The Royals have an off day as they travel to Baltimore for a weekend series against the Orioles. Kansas City is coming off a brutal 10-0 loss in the season finale against the Cardinals at Kauffman Stadium, which brings their 2022 record to 1-3 against their Eastern Missouri neighbors, and 8-15 overall (which ties them for last in the Central with the Detroit Tigers).
While spirits may be low in Kansas City after a brutal loss to St. Louis (which is never easy to stomach, especially when it comes at Kauffman), there is hope that the Royals can bounce back on this road trip against the Orioles and Rangers, who are both in last place in their respective divisions. A winning record against the Orioles, Rangers, and Rockies, respectively could be exactly what this Royals ballclub needs to help build the momentum and turn things around after a rough start to the 2022 season.
If the Royals want to get back into the positive graces of Royals fans, they will need some production from their offense, especially on this road trip in two parks that are pretty hitter-friendly (Camden Yards and Coors Field). Currently, the Royals rank 29th in wRC+ (80), ahead of only the Cincinnati Reds (67), who are 3-22 so far this season.
However, if Kansas City wants to see more production from their lineup, they will need to see better at-bats from Whit Merrifield, who has been one of the Royals’ franchise cornerstones since 2018.
Unfortunately, when digging deep into Whit’s numbers so far this year, that may be easier said than done, and not just for the remainder of this season, but beyond 2022 as well.
When looking at Whit’s surface-level metrics, it can be easy to see why he’s fallen down the batting order (he’s recently batted fight) and has been the subject of a lot of criticism from frustrated Royals fans.
After all, Whit is posting a triple-slash of .151/.198/.183 with an OPS of .381 and wRC+ of 11 in 101 plate appearances. Whit is also generating an fWAR of -0.5, and, according to ZiPS projections, is expected to generate a 1.9 fWAR for the rest of the season.
If he finishes with a 1.4 fWAR, that would be Whit’s worst mark in that category over a full season since his rookie season in 2016 (not counting the shortened 2020 season).
At 33-years-old, it seems like age is finally catching up to Whit, and his batted ball metrics seem to hint at that as well, via Baseball Savant:
The lackluster percentiles in average exit velocity (21st), max exit velocity (19th), hard-hit rate (30th), and barrel rate paint Whit as a hitter with declining power skills. In addition, his low walk (28th percentile) and middle-of-the-road chase rates (52nd percentile) don’t exactly comfort Royals fans that he can get on base and score runs consistently, even if he’s going through rough batted ball stretches, which is the case now.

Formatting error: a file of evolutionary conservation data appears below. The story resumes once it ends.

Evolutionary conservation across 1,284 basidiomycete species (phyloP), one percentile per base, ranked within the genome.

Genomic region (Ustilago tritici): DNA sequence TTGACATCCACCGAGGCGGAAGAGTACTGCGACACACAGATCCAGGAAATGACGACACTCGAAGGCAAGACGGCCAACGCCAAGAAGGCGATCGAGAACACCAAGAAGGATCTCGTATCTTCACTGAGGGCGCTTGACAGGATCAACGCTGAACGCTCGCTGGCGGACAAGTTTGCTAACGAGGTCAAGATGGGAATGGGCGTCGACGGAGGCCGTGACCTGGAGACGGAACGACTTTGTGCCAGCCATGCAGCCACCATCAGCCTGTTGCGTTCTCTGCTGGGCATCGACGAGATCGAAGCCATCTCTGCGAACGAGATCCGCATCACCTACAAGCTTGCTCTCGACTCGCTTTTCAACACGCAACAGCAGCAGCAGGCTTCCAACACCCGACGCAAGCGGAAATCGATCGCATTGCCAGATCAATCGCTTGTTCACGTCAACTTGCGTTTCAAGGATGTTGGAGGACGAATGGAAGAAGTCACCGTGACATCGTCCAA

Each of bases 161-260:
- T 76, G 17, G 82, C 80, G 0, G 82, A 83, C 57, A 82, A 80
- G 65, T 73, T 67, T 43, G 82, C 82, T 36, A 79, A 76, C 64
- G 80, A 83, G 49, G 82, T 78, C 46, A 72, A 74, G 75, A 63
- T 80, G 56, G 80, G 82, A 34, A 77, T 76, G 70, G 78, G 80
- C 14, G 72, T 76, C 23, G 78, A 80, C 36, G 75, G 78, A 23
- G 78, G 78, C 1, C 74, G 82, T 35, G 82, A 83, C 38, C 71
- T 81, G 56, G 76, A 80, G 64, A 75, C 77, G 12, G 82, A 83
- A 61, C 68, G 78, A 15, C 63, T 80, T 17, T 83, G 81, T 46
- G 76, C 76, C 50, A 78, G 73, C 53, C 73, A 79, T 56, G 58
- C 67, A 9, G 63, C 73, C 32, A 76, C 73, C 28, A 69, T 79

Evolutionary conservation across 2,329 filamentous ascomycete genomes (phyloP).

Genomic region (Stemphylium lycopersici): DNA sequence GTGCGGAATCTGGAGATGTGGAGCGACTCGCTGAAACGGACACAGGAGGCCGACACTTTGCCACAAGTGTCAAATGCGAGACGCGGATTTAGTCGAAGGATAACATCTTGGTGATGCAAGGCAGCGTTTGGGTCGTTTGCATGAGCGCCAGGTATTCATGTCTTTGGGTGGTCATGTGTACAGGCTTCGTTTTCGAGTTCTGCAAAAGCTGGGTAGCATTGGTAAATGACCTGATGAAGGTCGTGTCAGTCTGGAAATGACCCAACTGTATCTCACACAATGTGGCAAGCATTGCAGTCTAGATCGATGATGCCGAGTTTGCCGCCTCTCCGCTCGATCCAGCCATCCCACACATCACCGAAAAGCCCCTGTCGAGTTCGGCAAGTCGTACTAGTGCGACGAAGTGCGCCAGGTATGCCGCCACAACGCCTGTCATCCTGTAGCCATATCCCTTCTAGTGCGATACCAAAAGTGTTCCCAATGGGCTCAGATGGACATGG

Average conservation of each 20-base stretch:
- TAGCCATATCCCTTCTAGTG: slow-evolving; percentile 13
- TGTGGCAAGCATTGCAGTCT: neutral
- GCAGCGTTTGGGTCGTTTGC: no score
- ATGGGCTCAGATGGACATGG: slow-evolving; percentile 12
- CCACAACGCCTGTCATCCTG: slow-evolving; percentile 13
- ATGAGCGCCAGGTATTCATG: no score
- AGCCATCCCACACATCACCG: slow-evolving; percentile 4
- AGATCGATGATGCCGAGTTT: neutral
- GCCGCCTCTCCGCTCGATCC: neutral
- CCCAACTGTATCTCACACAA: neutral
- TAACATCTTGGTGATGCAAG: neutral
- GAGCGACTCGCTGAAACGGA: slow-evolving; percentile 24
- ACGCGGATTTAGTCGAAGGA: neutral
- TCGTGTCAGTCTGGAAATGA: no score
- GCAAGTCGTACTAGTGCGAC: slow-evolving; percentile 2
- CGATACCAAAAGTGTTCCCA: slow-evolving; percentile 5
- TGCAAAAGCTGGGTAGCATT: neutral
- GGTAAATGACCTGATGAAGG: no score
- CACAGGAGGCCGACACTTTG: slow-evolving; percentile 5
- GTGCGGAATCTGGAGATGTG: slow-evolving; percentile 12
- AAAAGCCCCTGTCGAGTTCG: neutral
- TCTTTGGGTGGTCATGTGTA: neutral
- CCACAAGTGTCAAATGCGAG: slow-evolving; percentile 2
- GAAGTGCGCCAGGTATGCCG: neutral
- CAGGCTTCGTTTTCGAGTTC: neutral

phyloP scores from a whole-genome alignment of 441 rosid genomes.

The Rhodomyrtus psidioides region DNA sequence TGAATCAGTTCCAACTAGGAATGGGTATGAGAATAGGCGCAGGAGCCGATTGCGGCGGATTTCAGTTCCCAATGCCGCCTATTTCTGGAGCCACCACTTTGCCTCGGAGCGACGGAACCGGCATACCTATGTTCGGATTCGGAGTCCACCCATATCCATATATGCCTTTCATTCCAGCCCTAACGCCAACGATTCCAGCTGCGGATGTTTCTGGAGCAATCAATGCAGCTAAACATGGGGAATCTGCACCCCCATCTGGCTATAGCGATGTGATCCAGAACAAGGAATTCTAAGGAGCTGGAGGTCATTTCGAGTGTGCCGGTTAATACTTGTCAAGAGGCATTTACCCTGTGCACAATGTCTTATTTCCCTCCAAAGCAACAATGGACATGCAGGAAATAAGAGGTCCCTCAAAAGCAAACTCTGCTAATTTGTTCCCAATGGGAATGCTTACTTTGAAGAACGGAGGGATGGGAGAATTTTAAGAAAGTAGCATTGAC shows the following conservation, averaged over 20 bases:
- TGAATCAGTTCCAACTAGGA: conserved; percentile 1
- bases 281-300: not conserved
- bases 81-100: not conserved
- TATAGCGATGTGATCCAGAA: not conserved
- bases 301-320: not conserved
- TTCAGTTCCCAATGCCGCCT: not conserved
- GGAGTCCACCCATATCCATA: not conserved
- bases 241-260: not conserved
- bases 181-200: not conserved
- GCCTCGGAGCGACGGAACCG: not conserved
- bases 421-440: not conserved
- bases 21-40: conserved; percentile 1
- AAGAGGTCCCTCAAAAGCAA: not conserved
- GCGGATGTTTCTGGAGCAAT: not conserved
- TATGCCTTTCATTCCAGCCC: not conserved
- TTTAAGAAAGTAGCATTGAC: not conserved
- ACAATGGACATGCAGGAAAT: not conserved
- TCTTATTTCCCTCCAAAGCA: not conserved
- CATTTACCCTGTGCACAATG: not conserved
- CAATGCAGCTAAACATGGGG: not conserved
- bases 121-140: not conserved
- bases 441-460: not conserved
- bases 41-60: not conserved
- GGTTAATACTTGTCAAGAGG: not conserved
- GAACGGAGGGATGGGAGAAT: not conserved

Whit is currently experiencing a batting average of balls in play (BABIP) of .171. That is not only the third-worst mark of all Royals hitters with 10 or more plate appearances but also the 8th worst mark of all qualified hitters in Major League Baseball, according to Fangraphs.
What’s interesting to see though is the tremendous difference in Whit’s expected stats and his actual stat line this year, which is mostly due to that depressed BABIP.
If Royals fans take a look at his Statcast metrics over the past few seasons, as evidenced in the table below, they will not see a whole lot of difference from his 2020 and 2021 campaigns, with the exception of weighted on-base average (wOBA).
Whit is actually hitting the ball harder (a 35.4 hard-hit rate; 87 MPH average exit velocity) and striking out less (12.9 percent K rate) than last season. He’s also posting a higher walk rate than in 2020 (4.5 percent) and 2021 (5.6 percent), which is another promising sign. And lastly, his xWOBA of .304 is actually three points higher than his mark in the same category a year ago, and his xwOBACON is only one point lower than 2021.
And yet, Whit’s wOBA of .178 is 128 points lower than a year ago, and 151 points than in 2020.
Thus, what gives with Whit’s struggles at the plate?
Well, a lot seems to be tied to his batted ball metrics.
Even though Whit’s launch angle of 14.8 degrees suggests that he is hitting the ball the same as in 2020 (15.8) and 2021 (14.1), his line drive and pop-up rates suggest a different story.
Let’s take a look at Whit’s batted ball numbers since his rookie season in 2016, and pay attention to his regression in line-drive rate and sharp increase in pop-up (IFFB) rate:
Right now, Whit is only generating a line-drive rate of 18.5 percent.
That is not only 5.8 percent lower than a year ago, but it is also the first time in his career that he’s produced a line-drive rate under 20 percent (his previous lowest mark was in 2017 when it was 21.8 percent).